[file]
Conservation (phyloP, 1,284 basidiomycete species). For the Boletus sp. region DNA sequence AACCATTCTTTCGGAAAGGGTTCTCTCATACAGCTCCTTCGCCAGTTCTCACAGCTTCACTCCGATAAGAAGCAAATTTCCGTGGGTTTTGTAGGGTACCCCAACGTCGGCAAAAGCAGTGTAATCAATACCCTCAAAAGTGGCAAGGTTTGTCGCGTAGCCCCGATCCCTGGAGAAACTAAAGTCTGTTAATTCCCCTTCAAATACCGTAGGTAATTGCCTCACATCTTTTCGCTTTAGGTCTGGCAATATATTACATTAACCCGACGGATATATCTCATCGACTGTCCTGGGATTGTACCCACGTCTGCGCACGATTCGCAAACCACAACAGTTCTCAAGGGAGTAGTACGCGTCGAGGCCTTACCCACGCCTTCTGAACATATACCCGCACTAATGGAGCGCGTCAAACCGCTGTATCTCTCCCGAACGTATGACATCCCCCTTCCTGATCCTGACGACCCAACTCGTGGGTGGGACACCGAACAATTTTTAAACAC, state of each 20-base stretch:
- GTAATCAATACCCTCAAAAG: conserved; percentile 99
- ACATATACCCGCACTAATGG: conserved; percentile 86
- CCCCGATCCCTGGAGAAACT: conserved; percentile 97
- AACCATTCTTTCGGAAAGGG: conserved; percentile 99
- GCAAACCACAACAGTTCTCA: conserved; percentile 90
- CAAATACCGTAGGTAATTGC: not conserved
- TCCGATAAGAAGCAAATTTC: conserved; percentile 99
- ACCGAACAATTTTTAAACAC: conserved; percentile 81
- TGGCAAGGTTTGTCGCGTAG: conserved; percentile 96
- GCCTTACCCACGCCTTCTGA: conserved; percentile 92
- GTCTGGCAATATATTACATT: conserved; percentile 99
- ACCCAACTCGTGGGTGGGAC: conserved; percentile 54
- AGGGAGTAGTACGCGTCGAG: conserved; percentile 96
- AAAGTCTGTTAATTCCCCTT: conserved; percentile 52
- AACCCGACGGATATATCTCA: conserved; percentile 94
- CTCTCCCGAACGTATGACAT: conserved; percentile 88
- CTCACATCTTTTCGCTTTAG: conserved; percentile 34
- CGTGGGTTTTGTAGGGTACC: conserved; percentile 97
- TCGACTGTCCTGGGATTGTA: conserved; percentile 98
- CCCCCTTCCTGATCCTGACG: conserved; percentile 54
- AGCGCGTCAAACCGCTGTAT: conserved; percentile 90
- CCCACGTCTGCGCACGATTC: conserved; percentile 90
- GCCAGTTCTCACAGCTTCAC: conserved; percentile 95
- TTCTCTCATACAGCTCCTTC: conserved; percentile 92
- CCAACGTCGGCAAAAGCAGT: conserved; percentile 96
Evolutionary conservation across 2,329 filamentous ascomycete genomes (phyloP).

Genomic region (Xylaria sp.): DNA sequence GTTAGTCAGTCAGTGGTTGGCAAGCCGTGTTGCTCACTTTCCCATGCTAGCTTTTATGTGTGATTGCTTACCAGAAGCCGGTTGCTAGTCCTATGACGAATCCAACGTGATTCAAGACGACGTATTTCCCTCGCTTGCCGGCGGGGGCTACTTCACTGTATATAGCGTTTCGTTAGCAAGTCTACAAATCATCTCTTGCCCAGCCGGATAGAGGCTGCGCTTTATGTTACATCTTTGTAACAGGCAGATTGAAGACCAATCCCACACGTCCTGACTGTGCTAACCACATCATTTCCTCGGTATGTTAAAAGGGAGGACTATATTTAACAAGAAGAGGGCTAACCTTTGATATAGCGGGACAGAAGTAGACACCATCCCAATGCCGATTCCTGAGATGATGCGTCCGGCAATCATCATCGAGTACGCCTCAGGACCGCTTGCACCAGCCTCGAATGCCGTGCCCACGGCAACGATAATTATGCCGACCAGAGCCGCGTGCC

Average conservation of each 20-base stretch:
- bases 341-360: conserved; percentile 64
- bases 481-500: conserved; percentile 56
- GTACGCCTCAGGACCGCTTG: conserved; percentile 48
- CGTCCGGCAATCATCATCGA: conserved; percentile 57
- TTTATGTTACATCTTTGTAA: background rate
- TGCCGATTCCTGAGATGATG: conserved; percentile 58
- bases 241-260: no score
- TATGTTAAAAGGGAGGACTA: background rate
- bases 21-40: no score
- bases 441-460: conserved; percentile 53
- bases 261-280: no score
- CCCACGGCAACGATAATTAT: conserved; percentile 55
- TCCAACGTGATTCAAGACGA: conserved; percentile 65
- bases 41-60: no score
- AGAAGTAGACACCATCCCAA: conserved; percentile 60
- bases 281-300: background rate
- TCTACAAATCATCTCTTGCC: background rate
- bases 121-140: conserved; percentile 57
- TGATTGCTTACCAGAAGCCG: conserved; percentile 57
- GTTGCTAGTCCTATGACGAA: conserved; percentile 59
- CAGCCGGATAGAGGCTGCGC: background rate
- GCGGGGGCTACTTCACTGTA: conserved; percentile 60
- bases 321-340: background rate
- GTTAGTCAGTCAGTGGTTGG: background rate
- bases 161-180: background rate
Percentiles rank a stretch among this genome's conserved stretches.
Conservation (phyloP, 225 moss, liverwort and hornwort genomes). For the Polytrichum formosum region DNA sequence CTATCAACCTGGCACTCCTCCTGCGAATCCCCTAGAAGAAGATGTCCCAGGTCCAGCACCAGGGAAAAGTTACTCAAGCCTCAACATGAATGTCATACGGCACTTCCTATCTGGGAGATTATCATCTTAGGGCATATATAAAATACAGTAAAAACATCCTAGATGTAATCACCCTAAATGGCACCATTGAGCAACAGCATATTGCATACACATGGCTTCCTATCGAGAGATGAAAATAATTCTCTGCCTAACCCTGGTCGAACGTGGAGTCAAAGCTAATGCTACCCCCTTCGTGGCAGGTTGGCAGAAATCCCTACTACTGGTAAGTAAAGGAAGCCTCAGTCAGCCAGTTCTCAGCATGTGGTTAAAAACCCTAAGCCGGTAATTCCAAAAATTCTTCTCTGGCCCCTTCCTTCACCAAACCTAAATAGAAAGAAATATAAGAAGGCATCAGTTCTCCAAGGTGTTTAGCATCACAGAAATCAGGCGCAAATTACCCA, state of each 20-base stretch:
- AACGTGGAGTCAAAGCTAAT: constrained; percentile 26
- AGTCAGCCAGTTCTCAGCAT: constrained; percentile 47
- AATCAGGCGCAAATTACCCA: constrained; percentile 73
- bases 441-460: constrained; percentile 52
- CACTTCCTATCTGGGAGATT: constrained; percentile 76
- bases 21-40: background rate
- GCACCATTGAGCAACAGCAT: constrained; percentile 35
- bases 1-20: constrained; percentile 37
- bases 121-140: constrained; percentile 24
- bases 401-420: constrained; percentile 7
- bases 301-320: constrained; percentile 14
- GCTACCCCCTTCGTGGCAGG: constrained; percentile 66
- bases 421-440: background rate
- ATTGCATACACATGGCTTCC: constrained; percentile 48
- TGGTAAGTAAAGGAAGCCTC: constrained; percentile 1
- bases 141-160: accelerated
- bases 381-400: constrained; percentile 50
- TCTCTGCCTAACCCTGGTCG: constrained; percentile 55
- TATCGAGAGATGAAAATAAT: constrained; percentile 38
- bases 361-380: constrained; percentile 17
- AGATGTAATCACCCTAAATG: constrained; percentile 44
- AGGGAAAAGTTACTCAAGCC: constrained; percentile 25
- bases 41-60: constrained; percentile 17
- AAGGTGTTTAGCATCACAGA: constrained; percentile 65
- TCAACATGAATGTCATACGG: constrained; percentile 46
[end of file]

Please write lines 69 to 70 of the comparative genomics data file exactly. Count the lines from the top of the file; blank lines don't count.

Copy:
- bases 421-440: background rate
- ATTGCATACACATGGCTTCC: constrained; percentile 48